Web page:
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Amasa J. (Amasa Junius) Parker.

Landmarks of Albany County, New York online

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Bogue, Henry L. , late of Cohoes, was one of the most successful bridge buiders of
his day. He was born at Canton, N. Y., in 1825, and came to Cohoesin 1854. Here
he became a member of the firm of Smith & Bogue and was awarded the contract for
building the Waterford bridge. He built the first bridge across the Mohawk, and
portions of the Hudson River Railroad from Cold Spring to New Hamburg, and that
part of the Erie Railroad from Dunkirk to Hinsdale. With his many business en-
terprises he also operated a lumber business with his brother, C. M. Bogue. In 1865
he engaged in the manufacture of knit goods with (Jeorge H. Wager as a partner.
That same year he also built the Riverside Knitting Mill. Mr. Bogue was a Demo-
crat and held many local offices, serving two years as mayor, and proving a very
capable chief magistrate. His death, in 1886. was mourned throughout the city, as
a man of sterling character and of true nobility. His wife was Clara Chase of New-



burgh, whom he married in 1852 at Fishkill-on-the-Hudson ; four children alsu sur-
vive him.

Nodine, Francis, was born at Coeymans in 1820. He is a son of WilHam and
Rodat (Joslyn) Nodine, and a grandson of one of the four brothers who were soldiers
in the Revolutionary war, and died with the small-pox. He left one son, William,
who came to Coeymans when a boy, where he married in'1797 and had six sons,:
Benjamin, Harvey, Joslyn, William, Hiram and Francis; and three daughters:
Elizabeth, Harriet and Rachel. He was a farmer and died in 1861. Francis Nodine
married Agnes, daughter of Jonathan Miller, by whom he has had three children:
two sons, Hiram J. and J. M., and one daughter. Mr. Nodine is a farmer and still
resides on the farm where his father settled in 1849.

Lameraux, Phila, is the daughter of Solomon Carmon, of Greene county, and the
widow of Judson Lameraux, who was for many years a prominent and successful
farmer of Indian Fields, where he died in 1887. He was the son of George, and the
grandson of James Lameraux, who with three brothers came from Paris, France, to
Dutchess county, and James came to Coeymans and built a mill at Coeymans Hol-
low, and later bought a large tract of land at what is now Indian Fields village,
where they have always been prominent farmers.

Lumereaux, George C, is the son of Jarvis, grandson of George and great-grand-
son of James, who came from Paris, France, and settled in Coeymans, where the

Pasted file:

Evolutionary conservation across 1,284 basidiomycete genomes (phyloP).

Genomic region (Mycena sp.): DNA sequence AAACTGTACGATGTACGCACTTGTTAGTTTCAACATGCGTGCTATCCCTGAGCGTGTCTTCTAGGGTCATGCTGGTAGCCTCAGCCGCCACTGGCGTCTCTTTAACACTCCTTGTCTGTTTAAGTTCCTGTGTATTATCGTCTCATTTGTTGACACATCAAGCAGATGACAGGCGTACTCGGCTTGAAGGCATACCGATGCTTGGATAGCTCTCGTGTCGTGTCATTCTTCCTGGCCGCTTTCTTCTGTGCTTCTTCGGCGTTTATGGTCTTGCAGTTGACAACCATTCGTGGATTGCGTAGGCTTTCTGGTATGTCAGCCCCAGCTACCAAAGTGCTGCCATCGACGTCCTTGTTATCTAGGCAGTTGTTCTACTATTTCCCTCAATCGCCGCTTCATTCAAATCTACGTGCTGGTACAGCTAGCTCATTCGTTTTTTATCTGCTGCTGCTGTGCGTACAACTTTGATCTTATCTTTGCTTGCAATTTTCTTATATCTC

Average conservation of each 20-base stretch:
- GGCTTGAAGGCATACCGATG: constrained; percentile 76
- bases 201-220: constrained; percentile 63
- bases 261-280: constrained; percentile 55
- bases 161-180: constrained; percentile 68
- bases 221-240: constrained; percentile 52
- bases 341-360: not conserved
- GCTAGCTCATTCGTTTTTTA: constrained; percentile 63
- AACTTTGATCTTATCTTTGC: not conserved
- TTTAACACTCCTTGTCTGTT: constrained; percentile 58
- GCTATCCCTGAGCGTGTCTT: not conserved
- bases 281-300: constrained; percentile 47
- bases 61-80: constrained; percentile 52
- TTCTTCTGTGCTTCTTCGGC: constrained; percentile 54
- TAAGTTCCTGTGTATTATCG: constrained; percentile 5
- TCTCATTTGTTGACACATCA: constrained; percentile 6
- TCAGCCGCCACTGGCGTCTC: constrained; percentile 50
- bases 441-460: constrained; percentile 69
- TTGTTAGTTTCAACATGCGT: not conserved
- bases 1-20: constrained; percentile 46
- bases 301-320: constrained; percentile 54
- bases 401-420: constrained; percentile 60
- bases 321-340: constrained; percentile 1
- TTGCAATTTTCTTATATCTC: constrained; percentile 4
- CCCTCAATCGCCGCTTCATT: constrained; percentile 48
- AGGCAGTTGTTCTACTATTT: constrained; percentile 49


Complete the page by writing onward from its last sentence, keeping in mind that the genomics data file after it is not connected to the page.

Lumereaux family have since occupied a prominent place, being among the leading
farmers of the town. James Lumereaux settled a large farm on Copeland Hill,
where his son, W. J. Lumereaux, now lives, and died there in 1870. George C.
Lumereaux came to his present home in 1862 and has always been a farmer, though
now retired on account of his health. His wife was Emily, a daughter of Harvey
Shear, and they have four daughters : Phoebe L., Lottie W., Anna and Ida. Mr.
Lumereaux is president of the Coeymans and Watervliet Telephone Company and
has always taken a keen interest in all affairs relating to the welfare of the town.
He built in 1895 a fine residence in the village of Coeymans, where he contemplates
moving to spend his old age.

Spencer, Charles M., was born in Albany and is the .son of Daniel and grandson of
John Spencer, who came to Albany when a young man and had three sons: John,
William and Daniel. Daniel Spencer, after being in business in Albany for some
years, moved to what is now Glenmont, where he died in 1878, leaving one son, C.
M. Spencer, as above. Charles M. Spencer has remained on the home at Glenmont,
where he is a gardener and fruit grower.

Parr, Henry, was born in Germany in 1848 and came to America in 1807, working
in different hotels until 1879, when he became proprietor of the old National Hotel
in Albany. In 1881 he came to Bethlehem and has since run the Abbie Hotel,
which under his management has become a very popular resort for social parties.

Scharbauer, Philip, was born in Bethlehem in 1855 and is a son of Ferdinand, who
came from Germany. Mr. Scharbauer began life as a poor boy and for some years
clerked in a store in Albany and South Bethlehem. He began business for himself
in 1879 by opening a store at South Bethlehem, which he continued until 1893. He



331

was also engaged in buying and shipping hay and other farm products. In 1804 he
opened a hardware store at Newburgh and later started two branch stores, one at
Matteawan and one at Poughkeepsie. In 1895 he was made secretary and treasurer
of the Calbanen Road Improvement Company, and now devotes his time to that
office, having a manager for his store business.

Stofiels, William, is the son of Peter Stoffels, who came from Germany and settled
on a farm in Bethlehem, where he was a farmer until he retired and moved to